Like a good winemaker, I’ve waited over a week, and gold (aka beige sludge) is my reward:

Muddy gold.

My minifridge is magic. It has driven the flurry of yeasts into hibernation. Last week’s sulfuring got that spiked ball-of-death rolling. But now a week of cold has sunk them into a mass of hibernation at the bottom of the glass carboy (pictured).

So I heave the tank out, set up a camera, and…

Still with me? No? Good. So, I kinda, sorta suck at racking. That brown in the tube means I  will need to rack another day. But to ensure the wine listens, I need to fine it:

Now back to the tank…

Coaxing wine into something drinkable is trench warfare. You wait. And wait. But once the time comes, you have to be ready. Sterilizing helps. Videotaping doesn’t.

Check in next week, maybe I can rack this cleanly.


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3 Responses to SETTLING.DOWN.

  1. sand110 says:

    How is this “wine” different than the Vignole?

    • waywardwine says:

      Both grapes are cold hardy and ripen early enough to be harvested in northerly climates. Both grapes were developed through experimental crossings in France in the early 1900s, for greater reliability and productivity: Vidal in France’s South East (Cognac, Armagnac regions etc.)’s and Vignoles in the northeast’s (Burgundy).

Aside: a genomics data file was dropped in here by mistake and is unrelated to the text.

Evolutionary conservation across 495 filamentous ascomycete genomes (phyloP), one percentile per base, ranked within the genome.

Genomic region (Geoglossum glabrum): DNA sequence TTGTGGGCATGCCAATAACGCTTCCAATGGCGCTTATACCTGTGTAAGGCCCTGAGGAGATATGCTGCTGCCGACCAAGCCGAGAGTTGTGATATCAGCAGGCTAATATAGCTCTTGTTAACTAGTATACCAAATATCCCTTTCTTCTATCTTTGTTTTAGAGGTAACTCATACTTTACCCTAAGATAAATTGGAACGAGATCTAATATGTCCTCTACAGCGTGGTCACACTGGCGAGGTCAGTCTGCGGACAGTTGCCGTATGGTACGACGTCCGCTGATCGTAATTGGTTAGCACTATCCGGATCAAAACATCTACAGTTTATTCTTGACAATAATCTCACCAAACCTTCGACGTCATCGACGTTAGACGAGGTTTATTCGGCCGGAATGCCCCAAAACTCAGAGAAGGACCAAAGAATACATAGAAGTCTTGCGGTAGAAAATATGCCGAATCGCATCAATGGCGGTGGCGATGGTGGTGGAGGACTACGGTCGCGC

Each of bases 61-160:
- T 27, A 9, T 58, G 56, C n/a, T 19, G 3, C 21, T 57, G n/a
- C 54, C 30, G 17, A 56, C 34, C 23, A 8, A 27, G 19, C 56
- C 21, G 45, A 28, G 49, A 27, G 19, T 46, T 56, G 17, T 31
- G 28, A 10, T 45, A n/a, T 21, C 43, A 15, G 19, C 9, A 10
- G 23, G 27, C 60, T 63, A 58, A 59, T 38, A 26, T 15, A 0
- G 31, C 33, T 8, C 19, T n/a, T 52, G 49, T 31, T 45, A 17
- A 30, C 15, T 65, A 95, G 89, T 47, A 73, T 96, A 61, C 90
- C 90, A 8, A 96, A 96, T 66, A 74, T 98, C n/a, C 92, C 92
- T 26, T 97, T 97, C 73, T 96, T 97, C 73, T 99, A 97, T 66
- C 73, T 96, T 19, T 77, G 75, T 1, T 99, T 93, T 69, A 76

Both grapes caught on in the Northeast US and in Canada mainly for their hardiness and have mostly been turned into riesling-esque off-dry through dessert wines.

      Vignoles is a hybrid (both parents are the same species: vitis vinifera ) while vidal is a crossing between different species (of Ugni Blanc (French grape for Cognac) and Rayon d’Or (an earlier American grape crossing).

      They both maintain high acids through ripening, which is great for dessert wine, but difficult for drier styles. Of the wines I’ve had, Vidal seems milder, muted, and lighter in comparison to Vignoles’ intense tropical fruit and spice notes and headier aromatics (which might be due to its tighter clusters, which are more prone to rot, which evaporates water and concentrates sugars and esters). Overall, yeasts and the winemaker have the greater influence on how these will taste.


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